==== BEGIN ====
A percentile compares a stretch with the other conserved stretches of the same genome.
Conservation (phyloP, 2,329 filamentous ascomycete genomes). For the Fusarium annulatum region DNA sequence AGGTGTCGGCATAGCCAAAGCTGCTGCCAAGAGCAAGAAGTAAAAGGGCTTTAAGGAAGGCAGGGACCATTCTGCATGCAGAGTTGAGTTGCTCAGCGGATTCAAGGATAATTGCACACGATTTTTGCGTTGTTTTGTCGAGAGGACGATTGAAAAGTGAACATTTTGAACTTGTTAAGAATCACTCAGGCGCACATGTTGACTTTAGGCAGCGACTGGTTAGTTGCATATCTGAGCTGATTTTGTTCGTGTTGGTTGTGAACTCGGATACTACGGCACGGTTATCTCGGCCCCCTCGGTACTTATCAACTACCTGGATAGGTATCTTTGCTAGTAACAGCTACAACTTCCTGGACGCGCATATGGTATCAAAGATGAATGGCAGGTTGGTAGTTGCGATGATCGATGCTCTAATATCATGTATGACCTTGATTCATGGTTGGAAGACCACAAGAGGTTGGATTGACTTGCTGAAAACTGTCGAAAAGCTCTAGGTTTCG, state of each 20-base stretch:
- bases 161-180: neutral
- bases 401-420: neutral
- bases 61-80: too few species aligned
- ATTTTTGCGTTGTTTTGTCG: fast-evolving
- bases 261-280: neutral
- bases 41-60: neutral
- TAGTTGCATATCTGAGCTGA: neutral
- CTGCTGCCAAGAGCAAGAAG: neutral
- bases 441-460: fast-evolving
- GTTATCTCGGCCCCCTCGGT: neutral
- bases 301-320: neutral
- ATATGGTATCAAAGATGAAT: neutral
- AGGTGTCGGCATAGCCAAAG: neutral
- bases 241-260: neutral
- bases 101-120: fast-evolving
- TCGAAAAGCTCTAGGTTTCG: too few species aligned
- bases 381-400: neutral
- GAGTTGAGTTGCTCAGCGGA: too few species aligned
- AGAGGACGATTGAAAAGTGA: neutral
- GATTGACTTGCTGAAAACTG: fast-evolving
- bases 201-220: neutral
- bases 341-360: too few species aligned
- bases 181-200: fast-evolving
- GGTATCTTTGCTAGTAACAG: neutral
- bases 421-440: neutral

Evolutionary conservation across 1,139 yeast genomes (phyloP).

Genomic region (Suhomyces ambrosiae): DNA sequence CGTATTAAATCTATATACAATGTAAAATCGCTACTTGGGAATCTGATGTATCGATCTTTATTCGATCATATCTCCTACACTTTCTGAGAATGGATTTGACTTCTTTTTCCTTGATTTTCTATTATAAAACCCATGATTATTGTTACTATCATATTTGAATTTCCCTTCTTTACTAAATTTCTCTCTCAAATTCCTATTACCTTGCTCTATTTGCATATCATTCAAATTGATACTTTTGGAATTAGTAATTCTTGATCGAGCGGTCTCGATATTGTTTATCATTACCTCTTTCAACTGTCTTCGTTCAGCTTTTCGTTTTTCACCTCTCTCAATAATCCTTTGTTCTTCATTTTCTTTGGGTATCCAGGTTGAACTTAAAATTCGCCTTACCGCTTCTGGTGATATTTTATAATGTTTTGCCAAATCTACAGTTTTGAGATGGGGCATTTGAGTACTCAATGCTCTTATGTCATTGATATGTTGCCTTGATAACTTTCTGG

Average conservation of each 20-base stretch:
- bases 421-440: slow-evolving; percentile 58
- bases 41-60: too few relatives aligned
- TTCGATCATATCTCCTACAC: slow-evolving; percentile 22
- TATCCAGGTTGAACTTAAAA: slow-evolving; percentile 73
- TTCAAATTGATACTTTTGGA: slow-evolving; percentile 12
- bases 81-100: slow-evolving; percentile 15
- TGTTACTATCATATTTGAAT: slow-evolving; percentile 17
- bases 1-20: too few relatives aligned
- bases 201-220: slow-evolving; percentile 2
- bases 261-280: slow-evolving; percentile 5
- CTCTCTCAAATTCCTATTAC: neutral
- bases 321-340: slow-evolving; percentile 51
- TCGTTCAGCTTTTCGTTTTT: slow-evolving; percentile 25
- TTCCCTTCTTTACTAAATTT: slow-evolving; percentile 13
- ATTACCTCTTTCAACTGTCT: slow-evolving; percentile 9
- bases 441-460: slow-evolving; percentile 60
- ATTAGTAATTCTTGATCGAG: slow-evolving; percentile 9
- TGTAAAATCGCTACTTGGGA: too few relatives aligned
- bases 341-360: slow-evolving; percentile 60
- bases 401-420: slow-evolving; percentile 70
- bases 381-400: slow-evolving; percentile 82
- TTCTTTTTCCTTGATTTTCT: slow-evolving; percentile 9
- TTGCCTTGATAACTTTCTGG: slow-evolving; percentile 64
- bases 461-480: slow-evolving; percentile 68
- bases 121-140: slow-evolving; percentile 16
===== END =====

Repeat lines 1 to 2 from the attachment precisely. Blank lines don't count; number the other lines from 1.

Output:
A percentile compares a stretch with the other conserved stretches of the same genome.
Conservation (phyloP, 2,329 filamentous ascomycete genomes). For the Fusarium annulatum region DNA sequence AGGTGTCGGCATAGCCAAAGCTGCTGCCAAGAGCAAGAAGTAAAAGGGCTTTAAGGAAGGCAGGGACCATTCTGCATGCAGAGTTGAGTTGCTCAGCGGATTCAAGGATAATTGCACACGATTTTTGCGTTGTTTTGTCGAGAGGACGATTGAAAAGTGAACATTTTGAACTTGTTAAGAATCACTCAGGCGCACATGTTGACTTTAGGCAGCGACTGGTTAGTTGCATATCTGAGCTGATTTTGTTCGTGTTGGTTGTGAACTCGGATACTACGGCACGGTTATCTCGGCCCCCTCGGTACTTATCAACTACCTGGATAGGTATCTTTGCTAGTAACAGCTACAACTTCCTGGACGCGCATATGGTATCAAAGATGAATGGCAGGTTGGTAGTTGCGATGATCGATGCTCTAATATCATGTATGACCTTGATTCATGGTTGGAAGACCACAAGAGGTTGGATTGACTTGCTGAAAACTGTCGAAAAGCTCTAGGTTTCG, state of each 20-base stretch: